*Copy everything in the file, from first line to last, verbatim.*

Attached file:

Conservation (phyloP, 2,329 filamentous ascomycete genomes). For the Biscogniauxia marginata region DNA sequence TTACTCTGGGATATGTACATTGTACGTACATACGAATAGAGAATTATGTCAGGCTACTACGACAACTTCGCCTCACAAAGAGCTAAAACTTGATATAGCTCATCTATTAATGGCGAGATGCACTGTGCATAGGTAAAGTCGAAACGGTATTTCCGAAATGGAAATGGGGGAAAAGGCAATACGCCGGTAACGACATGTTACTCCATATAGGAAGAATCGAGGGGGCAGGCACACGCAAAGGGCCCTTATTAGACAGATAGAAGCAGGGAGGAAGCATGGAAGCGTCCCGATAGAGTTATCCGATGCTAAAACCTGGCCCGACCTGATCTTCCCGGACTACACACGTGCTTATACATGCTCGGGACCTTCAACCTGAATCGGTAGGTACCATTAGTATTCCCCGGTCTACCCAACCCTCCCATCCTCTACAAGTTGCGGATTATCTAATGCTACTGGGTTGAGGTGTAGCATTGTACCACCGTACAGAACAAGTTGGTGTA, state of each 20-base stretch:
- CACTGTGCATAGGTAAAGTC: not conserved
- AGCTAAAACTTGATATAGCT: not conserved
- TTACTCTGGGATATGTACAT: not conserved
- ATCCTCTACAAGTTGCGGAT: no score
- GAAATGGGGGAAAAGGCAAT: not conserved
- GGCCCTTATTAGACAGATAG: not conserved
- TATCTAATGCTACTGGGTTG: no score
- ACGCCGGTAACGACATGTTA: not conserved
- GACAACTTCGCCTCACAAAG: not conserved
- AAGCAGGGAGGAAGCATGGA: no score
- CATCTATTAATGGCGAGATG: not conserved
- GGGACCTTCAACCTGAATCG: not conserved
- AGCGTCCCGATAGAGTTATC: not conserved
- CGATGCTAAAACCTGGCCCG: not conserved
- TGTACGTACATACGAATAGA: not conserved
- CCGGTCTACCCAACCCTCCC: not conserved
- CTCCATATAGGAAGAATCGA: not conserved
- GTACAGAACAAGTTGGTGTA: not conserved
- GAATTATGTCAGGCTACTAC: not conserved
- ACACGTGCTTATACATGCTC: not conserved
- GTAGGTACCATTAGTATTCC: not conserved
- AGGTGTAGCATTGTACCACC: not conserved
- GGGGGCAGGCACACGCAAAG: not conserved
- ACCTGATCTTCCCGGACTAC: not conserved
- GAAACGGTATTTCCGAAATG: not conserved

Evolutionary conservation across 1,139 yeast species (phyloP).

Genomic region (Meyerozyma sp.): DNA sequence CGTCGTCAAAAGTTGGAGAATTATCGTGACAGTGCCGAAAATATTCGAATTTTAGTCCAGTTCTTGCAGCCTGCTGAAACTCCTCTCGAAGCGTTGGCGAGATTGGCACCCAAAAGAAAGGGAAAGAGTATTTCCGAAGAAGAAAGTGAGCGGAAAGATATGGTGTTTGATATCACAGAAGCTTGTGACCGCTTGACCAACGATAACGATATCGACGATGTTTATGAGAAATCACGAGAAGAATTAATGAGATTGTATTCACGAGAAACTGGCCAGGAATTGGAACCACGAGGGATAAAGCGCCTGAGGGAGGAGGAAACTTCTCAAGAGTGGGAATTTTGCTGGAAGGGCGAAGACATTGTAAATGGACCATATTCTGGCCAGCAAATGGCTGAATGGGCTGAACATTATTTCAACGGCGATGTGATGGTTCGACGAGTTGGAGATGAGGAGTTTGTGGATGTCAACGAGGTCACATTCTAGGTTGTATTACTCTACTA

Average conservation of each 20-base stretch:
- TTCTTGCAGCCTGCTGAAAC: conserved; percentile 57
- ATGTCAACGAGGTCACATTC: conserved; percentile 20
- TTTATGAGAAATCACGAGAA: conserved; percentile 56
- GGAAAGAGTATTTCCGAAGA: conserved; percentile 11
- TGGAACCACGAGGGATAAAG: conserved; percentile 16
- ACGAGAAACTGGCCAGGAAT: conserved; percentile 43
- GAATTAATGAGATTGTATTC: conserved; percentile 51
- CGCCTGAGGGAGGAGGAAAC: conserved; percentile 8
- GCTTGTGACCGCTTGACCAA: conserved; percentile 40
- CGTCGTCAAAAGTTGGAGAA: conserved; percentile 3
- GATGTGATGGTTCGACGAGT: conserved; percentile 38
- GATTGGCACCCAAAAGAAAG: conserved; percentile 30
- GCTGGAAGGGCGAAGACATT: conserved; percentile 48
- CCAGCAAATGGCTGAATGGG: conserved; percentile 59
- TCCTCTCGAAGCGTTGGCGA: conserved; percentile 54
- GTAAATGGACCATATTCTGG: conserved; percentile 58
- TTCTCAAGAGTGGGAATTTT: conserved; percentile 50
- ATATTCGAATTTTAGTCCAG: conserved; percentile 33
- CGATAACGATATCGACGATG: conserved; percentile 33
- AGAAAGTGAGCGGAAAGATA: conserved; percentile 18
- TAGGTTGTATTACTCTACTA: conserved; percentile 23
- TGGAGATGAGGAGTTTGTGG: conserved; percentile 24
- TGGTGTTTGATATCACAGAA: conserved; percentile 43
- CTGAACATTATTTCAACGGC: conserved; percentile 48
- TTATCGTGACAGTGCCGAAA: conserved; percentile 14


Conservation (phyloP, 2,329 filamentous ascomycete genomes). For the Biscogniauxia marginata region DNA sequence TTACTCTGGGATATGTACATTGTACGTACATACGAATAGAGAATTATGTCAGGCTACTACGACAACTTCGCCTCACAAAGAGCTAAAACTTGATATAGCTCATCTATTAATGGCGAGATGCACTGTGCATAGGTAAAGTCGAAACGGTATTTCCGAAATGGAAATGGGGGAAAAGGCAATACGCCGGTAACGACATGTTACTCCATATAGGAAGAATCGAGGGGGCAGGCACACGCAAAGGGCCCTTATTAGACAGATAGAAGCAGGGAGGAAGCATGGAAGCGTCCCGATAGAGTTATCCGATGCTAAAACCTGGCCCGACCTGATCTTCCCGGACTACACACGTGCTTATACATGCTCGGGACCTTCAACCTGAATCGGTAGGTACCATTAGTATTCCCCGGTCTACCCAACCCTCCCATCCTCTACAAGTTGCGGATTATCTAATGCTACTGGGTTGAGGTGTAGCATTGTACCACCGTACAGAACAAGTTGGTGTA, state of each 20-base stretch:
- CACTGTGCATAGGTAAAGTC: not conserved
- AGCTAAAACTTGATATAGCT: not conserved
- TTACTCTGGGATATGTACAT: not conserved
- ATCCTCTACAAGTTGCGGAT: no score
- GAAATGGGGGAAAAGGCAAT: not conserved
- GGCCCTTATTAGACAGATAG: not conserved
- TATCTAATGCTACTGGGTTG: no score
- ACGCCGGTAACGACATGTTA: not conserved
- GACAACTTCGCCTCACAAAG: not conserved
- AAGCAGGGAGGAAGCATGGA: no score
- CATCTATTAATGGCGAGATG: not conserved
- GGGACCTTCAACCTGAATCG: not conserved
- AGCGTCCCGATAGAGTTATC: not conserved
- CGATGCTAAAACCTGGCCCG: not conserved
- TGTACGTACATACGAATAGA: not conserved
- CCGGTCTACCCAACCCTCCC: not conserved
- CTCCATATAGGAAGAATCGA: not conserved
- GTACAGAACAAGTTGGTGTA: not conserved
- GAATTATGTCAGGCTACTAC: not conserved
- ACACGTGCTTATACATGCTC: not conserved
- GTAGGTACCATTAGTATTCC: not conserved
- AGGTGTAGCATTGTACCACC: not conserved
- GGGGGCAGGCACACGCAAAG: not conserved
- ACCTGATCTTCCCGGACTAC: not conserved
- GAAACGGTATTTCCGAAATG: not conserved

Evolutionary conservation across 1,139 yeast species (phyloP).

Genomic region (Meyerozyma sp.): DNA sequence CGTCGTCAAAAGTTGGAGAATTATCGTGACAGTGCCGAAAATATTCGAATTTTAGTCCAGTTCTTGCAGCCTGCTGAAACTCCTCTCGAAGCGTTGGCGAGATTGGCACCCAAAAGAAAGGGAAAGAGTATTTCCGAAGAAGAAAGTGAGCGGAAAGATATGGTGTTTGATATCACAGAAGCTTGTGACCGCTTGACCAACGATAACGATATCGACGATGTTTATGAGAAATCACGAGAAGAATTAATGAGATTGTATTCACGAGAAACTGGCCAGGAATTGGAACCACGAGGGATAAAGCGCCTGAGGGAGGAGGAAACTTCTCAAGAGTGGGAATTTTGCTGGAAGGGCGAAGACATTGTAAATGGACCATATTCTGGCCAGCAAATGGCTGAATGGGCTGAACATTATTTCAACGGCGATGTGATGGTTCGACGAGTTGGAGATGAGGAGTTTGTGGATGTCAACGAGGTCACATTCTAGGTTGTATTACTCTACTA

Average conservation of each 20-base stretch:
- TTCTTGCAGCCTGCTGAAAC: conserved; percentile 57
- ATGTCAACGAGGTCACATTC: conserved; percentile 20
- TTTATGAGAAATCACGAGAA: conserved; percentile 56
- GGAAAGAGTATTTCCGAAGA: conserved; percentile 11
- TGGAACCACGAGGGATAAAG: conserved; percentile 16
- ACGAGAAACTGGCCAGGAAT: conserved; percentile 43
- GAATTAATGAGATTGTATTC: conserved; percentile 51
- CGCCTGAGGGAGGAGGAAAC: conserved; percentile 8
- GCTTGTGACCGCTTGACCAA: conserved; percentile 40
- CGTCGTCAAAAGTTGGAGAA: conserved; percentile 3
- GATGTGATGGTTCGACGAGT: conserved; percentile 38
- GATTGGCACCCAAAAGAAAG: conserved; percentile 30
- GCTGGAAGGGCGAAGACATT: conserved; percentile 48
- CCAGCAAATGGCTGAATGGG: conserved; percentile 59
- TCCTCTCGAAGCGTTGGCGA: conserved; percentile 54
- GTAAATGGACCATATTCTGG: conserved; percentile 58
- TTCTCAAGAGTGGGAATTTT: conserved; percentile 50
- ATATTCGAATTTTAGTCCAG: conserved; percentile 33
- CGATAACGATATCGACGATG: conserved; percentile 33
- AGAAAGTGAGCGGAAAGATA: conserved; percentile 18
- TAGGTTGTATTACTCTACTA: conserved; percentile 23
- TGGAGATGAGGAGTTTGTGG: conserved; percentile 24
- TGGTGTTTGATATCACAGAA: conserved; percentile 43
- CTGAACATTATTTCAACGGC: conserved; percentile 48
- TTATCGTGACAGTGCCGAAA: conserved; percentile 14